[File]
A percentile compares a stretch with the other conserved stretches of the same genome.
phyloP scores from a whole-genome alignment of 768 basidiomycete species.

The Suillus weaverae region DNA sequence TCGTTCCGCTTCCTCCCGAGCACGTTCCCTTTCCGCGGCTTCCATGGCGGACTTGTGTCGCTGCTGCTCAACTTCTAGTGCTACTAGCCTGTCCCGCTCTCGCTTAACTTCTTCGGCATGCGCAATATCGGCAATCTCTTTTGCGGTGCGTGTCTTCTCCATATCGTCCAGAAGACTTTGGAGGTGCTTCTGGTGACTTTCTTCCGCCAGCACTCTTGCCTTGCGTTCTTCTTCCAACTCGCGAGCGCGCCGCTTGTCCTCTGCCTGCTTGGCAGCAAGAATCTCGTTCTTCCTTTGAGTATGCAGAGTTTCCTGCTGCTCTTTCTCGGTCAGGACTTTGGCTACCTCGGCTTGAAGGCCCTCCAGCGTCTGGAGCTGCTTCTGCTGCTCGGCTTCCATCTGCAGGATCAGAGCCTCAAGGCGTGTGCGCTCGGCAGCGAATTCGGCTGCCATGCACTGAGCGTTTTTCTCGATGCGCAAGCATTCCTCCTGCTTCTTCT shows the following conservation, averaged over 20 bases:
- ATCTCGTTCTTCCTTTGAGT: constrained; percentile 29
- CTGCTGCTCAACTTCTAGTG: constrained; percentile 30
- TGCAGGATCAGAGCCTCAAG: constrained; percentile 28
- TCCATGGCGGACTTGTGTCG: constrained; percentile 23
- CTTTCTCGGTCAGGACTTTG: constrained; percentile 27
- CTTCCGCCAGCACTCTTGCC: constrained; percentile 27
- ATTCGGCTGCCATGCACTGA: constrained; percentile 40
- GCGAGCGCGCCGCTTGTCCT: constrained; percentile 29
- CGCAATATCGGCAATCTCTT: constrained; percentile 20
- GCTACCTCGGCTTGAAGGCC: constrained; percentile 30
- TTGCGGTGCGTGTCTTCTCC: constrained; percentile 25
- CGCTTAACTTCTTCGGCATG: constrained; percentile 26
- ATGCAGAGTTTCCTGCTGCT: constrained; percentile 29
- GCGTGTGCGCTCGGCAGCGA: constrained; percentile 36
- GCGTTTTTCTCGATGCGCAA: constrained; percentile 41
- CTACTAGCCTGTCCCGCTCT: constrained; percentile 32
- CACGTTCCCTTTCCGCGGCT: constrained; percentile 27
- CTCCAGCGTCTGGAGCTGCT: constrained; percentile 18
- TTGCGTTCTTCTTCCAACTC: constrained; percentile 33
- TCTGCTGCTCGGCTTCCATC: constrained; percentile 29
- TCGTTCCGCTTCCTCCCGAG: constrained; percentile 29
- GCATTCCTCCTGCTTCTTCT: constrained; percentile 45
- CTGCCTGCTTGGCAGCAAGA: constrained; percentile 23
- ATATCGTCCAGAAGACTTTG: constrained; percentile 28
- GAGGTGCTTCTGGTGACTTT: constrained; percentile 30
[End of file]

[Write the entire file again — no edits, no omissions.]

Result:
A percentile compares a stretch with the other conserved stretches of the same genome.
phyloP scores from a whole-genome alignment of 768 basidiomycete species.

The Suillus weaverae region DNA sequence TCGTTCCGCTTCCTCCCGAGCACGTTCCCTTTCCGCGGCTTCCATGGCGGACTTGTGTCGCTGCTGCTCAACTTCTAGTGCTACTAGCCTGTCCCGCTCTCGCTTAACTTCTTCGGCATGCGCAATATCGGCAATCTCTTTTGCGGTGCGTGTCTTCTCCATATCGTCCAGAAGACTTTGGAGGTGCTTCTGGTGACTTTCTTCCGCCAGCACTCTTGCCTTGCGTTCTTCTTCCAACTCGCGAGCGCGCCGCTTGTCCTCTGCCTGCTTGGCAGCAAGAATCTCGTTCTTCCTTTGAGTATGCAGAGTTTCCTGCTGCTCTTTCTCGGTCAGGACTTTGGCTACCTCGGCTTGAAGGCCCTCCAGCGTCTGGAGCTGCTTCTGCTGCTCGGCTTCCATCTGCAGGATCAGAGCCTCAAGGCGTGTGCGCTCGGCAGCGAATTCGGCTGCCATGCACTGAGCGTTTTTCTCGATGCGCAAGCATTCCTCCTGCTTCTTCT shows the following conservation, averaged over 20 bases:
- ATCTCGTTCTTCCTTTGAGT: constrained; percentile 29
- CTGCTGCTCAACTTCTAGTG: constrained; percentile 30
- TGCAGGATCAGAGCCTCAAG: constrained; percentile 28
- TCCATGGCGGACTTGTGTCG: constrained; percentile 23
- CTTTCTCGGTCAGGACTTTG: constrained; percentile 27
- CTTCCGCCAGCACTCTTGCC: constrained; percentile 27
- ATTCGGCTGCCATGCACTGA: constrained; percentile 40
- GCGAGCGCGCCGCTTGTCCT: constrained; percentile 29
- CGCAATATCGGCAATCTCTT: constrained; percentile 20
- GCTACCTCGGCTTGAAGGCC: constrained; percentile 30
- TTGCGGTGCGTGTCTTCTCC: constrained; percentile 25
- CGCTTAACTTCTTCGGCATG: constrained; percentile 26
- ATGCAGAGTTTCCTGCTGCT: constrained; percentile 29
- GCGTGTGCGCTCGGCAGCGA: constrained; percentile 36
- GCGTTTTTCTCGATGCGCAA: constrained; percentile 41
- CTACTAGCCTGTCCCGCTCT: constrained; percentile 32
- CACGTTCCCTTTCCGCGGCT: constrained; percentile 27
- CTCCAGCGTCTGGAGCTGCT: constrained; percentile 18
- TTGCGTTCTTCTTCCAACTC: constrained; percentile 33
- TCTGCTGCTCGGCTTCCATC: constrained; percentile 29
- TCGTTCCGCTTCCTCCCGAG: constrained; percentile 29
- GCATTCCTCCTGCTTCTTCT: constrained; percentile 45
- CTGCCTGCTTGGCAGCAAGA: constrained; percentile 23
- ATATCGTCCAGAAGACTTTG: constrained; percentile 28
- GAGGTGCTTCTGGTGACTTT: constrained; percentile 30